The same way I know my granddaughter’s voice over all the other kids on the playground – familiarity. I spend time with her. I listen to her constant chatter. I can recognize her pitch and tone from a hundred paces.  You and I can know God’s voice when we spend time with Him in His Word, in prayer, and the fellowship of the Church.  You will not only recognize the pitch and tone of His voice, but you will recognize the content of His message. God will never speak anything contrary to Scripture. God’s voice is in His Word.

There’s one other important thing – to recognize God’s voice you have to have a personal relationship with Him. I didn’t know any other child on the playground, but I knew mine, and her voice rings in my heart. A personal relationship with God through His Son, Jesus Christ – who is The Word – is the first step to knowing His voice. And one more – obedience to what you’ve heard enables you to hear more. Priscilla Shirer says, “God doesn’t just speak to be heard, He speaks to be obeyed.”

Know God, personally. Spend time with Him and become familiar with His voice and message. Obey what He says. Beloved, are you willing to hear from God?

Gone Fishing

Jesus had commandeered Simon’s boat to serve as a speaker’s platform one early morning. His message to the crowd had no doubt been rich and powerful. I’m sure Simon was mesmerized by Jesus’ teaching. But now the message was done and Simon was ready to put his boat away and go home. Then Jesus made a strange request of him: “Put out into deep water and let down the nets for a catch” (Luke 5:4). This was an odd request for two reasons. First, fishing was done at night and it was now daytime – most likely mid-morning, since Simon had been washing his nets when Jesus came along. In fact, he had told Jesus, “We’ve been fishing all night” (v. 5 paraphrased). Secondly, Jesus told him to go to “deep water.” Fishing in the region of Galilee was done by watching for schools of fish in the shallow waters and scooping them up in the nets You would not be able to see the fish in the deep water. The request must have seemed to Simon to be a foolish venture.

Sometimes God asks us to do the strangest things. To walk through walls of water. To march around city ramparts. To go into battle against a vast army with three-hundred men. To go on mission where “angels fear to tread.” Or maybe it’s something much simpler. To love an unlovable person. To give when you have little to nothing. To walk away from a lucrative job to be present with your family. To invest in people who have nothing to give you in return. Or something even simpler still: to sacrifice an hour of sleep to spend the morning in God’s sweet presence.

Why would Simon, weary from a long night’s labor, acquiesce to such a nonsensical request. For the same reason that you and I can – there was something about Jesus that Simon knew he could trust. The seasoned fisherman didn’t argue back but simply said, “Because you say so . . .” (v. 5). There have been many times God has asked me to do something that made no sense to me. I saw no benefit from it; I didn’t even see how it was going to work. Yet I did it because I trust Him. And my trust was always rewarded. Beloved, I don’t know what strange thing God has asked of you, but I do know that you can trust Him. He will never send you on a fool’s errand. Get in the boat and go fishing with Jesus – just be ready for a great haul!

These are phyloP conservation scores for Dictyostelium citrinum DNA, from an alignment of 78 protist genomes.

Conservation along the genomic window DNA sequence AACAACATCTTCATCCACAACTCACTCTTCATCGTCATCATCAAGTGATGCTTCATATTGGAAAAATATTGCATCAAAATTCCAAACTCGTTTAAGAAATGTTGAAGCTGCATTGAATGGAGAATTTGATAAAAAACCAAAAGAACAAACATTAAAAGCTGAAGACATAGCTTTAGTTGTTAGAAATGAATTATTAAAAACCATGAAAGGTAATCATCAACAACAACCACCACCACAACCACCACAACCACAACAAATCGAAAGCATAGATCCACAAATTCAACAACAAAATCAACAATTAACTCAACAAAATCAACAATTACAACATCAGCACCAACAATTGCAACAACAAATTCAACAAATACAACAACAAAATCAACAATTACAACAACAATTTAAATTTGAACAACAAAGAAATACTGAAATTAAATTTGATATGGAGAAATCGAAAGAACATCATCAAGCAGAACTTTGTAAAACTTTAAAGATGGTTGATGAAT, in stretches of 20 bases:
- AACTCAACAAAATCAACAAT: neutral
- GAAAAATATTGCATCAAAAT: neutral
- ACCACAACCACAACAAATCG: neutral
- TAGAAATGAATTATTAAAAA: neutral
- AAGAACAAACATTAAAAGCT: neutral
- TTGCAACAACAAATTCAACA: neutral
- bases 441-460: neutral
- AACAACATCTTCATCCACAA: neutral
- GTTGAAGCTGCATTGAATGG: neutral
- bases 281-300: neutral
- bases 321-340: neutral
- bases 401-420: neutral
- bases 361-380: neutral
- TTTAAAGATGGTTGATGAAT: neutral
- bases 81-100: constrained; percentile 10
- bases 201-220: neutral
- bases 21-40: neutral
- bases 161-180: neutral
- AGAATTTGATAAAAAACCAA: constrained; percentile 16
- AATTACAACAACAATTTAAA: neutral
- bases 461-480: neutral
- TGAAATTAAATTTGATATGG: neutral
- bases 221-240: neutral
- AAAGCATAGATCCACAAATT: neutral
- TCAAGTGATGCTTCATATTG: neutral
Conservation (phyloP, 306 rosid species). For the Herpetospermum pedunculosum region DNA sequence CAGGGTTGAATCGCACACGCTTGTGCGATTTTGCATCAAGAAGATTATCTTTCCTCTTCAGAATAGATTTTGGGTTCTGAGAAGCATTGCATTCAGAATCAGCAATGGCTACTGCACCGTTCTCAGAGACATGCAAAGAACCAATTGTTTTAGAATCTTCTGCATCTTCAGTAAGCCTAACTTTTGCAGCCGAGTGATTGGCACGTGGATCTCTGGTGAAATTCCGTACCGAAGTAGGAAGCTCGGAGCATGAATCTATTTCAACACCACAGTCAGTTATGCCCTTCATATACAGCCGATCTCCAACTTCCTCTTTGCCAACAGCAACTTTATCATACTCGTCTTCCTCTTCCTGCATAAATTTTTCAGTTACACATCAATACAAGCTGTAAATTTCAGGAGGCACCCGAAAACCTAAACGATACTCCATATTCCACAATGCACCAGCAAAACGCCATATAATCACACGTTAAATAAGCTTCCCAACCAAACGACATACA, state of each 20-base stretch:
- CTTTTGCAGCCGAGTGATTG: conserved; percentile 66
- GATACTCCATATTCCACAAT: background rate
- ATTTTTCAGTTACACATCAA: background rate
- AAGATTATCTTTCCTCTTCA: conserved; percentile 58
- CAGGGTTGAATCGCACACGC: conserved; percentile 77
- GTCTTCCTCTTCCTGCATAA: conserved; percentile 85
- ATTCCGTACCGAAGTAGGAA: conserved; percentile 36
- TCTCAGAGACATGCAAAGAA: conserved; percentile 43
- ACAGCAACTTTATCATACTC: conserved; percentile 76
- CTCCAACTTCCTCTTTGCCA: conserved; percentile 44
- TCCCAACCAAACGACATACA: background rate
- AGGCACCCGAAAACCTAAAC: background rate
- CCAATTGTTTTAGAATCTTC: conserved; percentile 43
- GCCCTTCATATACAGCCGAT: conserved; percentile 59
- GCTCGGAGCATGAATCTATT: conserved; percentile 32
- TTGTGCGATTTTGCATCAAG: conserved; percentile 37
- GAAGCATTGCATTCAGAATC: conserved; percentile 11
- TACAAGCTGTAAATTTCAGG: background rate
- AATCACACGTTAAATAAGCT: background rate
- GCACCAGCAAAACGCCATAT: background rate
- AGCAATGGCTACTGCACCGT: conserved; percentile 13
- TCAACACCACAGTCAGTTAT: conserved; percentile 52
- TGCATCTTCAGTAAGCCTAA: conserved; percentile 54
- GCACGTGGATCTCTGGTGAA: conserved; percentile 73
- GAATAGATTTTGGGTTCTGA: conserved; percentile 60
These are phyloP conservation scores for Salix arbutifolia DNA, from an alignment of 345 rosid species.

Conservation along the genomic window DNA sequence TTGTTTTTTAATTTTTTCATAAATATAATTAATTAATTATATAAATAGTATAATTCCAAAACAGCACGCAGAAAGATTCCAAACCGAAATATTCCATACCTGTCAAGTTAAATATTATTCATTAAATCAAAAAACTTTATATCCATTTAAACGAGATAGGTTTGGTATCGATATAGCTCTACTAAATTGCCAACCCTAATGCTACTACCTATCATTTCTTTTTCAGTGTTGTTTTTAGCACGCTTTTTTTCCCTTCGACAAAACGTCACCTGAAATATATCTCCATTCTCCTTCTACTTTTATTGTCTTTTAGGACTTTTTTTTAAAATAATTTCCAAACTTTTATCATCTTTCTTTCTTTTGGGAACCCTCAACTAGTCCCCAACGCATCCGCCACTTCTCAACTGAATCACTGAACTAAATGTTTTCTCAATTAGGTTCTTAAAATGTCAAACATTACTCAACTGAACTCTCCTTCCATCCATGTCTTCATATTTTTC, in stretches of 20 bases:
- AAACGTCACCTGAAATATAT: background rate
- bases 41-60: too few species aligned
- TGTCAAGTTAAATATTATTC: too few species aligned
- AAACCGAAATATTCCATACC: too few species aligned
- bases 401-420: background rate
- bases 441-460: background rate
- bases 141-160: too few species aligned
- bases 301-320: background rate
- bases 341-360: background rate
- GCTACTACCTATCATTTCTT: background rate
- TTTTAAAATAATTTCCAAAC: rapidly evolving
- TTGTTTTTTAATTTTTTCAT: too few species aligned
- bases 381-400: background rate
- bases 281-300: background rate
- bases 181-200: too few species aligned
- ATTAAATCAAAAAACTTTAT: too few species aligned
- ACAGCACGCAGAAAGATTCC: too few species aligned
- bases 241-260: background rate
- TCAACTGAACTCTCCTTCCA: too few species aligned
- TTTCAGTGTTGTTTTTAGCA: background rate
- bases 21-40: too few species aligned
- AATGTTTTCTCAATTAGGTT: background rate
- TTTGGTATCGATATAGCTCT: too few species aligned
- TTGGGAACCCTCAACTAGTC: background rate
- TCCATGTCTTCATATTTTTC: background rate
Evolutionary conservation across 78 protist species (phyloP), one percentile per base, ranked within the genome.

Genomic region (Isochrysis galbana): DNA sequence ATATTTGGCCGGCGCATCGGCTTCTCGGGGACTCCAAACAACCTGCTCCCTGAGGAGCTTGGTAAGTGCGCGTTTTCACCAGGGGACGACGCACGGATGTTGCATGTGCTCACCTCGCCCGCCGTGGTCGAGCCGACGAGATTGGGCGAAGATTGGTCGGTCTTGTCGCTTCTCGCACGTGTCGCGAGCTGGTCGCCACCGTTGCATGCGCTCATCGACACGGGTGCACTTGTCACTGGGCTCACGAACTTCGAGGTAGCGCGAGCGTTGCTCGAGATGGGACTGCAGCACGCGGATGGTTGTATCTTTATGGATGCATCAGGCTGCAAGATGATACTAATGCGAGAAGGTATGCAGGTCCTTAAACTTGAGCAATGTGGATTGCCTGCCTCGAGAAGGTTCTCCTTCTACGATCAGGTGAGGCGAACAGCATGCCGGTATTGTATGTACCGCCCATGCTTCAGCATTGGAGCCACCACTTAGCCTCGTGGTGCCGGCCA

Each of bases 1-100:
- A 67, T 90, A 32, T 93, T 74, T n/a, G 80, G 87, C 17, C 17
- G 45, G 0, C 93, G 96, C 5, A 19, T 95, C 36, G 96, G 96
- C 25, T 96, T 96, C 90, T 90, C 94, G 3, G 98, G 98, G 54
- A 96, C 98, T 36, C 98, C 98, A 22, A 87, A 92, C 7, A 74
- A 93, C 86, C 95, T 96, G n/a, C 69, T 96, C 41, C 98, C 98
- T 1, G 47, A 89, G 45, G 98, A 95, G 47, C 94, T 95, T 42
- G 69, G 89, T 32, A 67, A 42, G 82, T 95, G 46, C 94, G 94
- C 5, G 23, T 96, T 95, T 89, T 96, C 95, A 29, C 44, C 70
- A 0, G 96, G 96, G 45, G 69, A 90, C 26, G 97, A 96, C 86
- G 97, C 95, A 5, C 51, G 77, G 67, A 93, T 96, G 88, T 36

Do You Love God?

I may have given you the impression that my granddaughter Joy is perfect. She almost is . . . but she has just enough of me in her to spoil perfection. She has trouble sometimes obeying. She knows she is not allowed to climb on the back of Poppy’s recliner, but she does it anyway. She knows she is not allowed to get out of her seat at the table without permission, but she does it anyway. She knows she is not allowed to touch Nana’s laptop, but – well you know. We know she knows the rules because she says, “don’t climb on Poppy’s chair,” “ask permission before you get down,” “don’t touch Nana’s laptop,” but she does what she wants.

I said that is her Nana coming out, but really that is just human nature. We want what we want. Even when we know what we want is against the rules. Satan convinced Eve that God was withholding some good stuff from her. Like tasty, pretty fruit and knowledge that would make her like God Himself. Yet, God had said explicitly, “you must not eat from the tree of the knowledge of good and evil . . .” (Gen 2:17). His reason was for their preservation – if they ate the fruit they would die.  But there was a bigger reason for them to avoid the forbidden fruit. God had spoken and they were obligated to obey.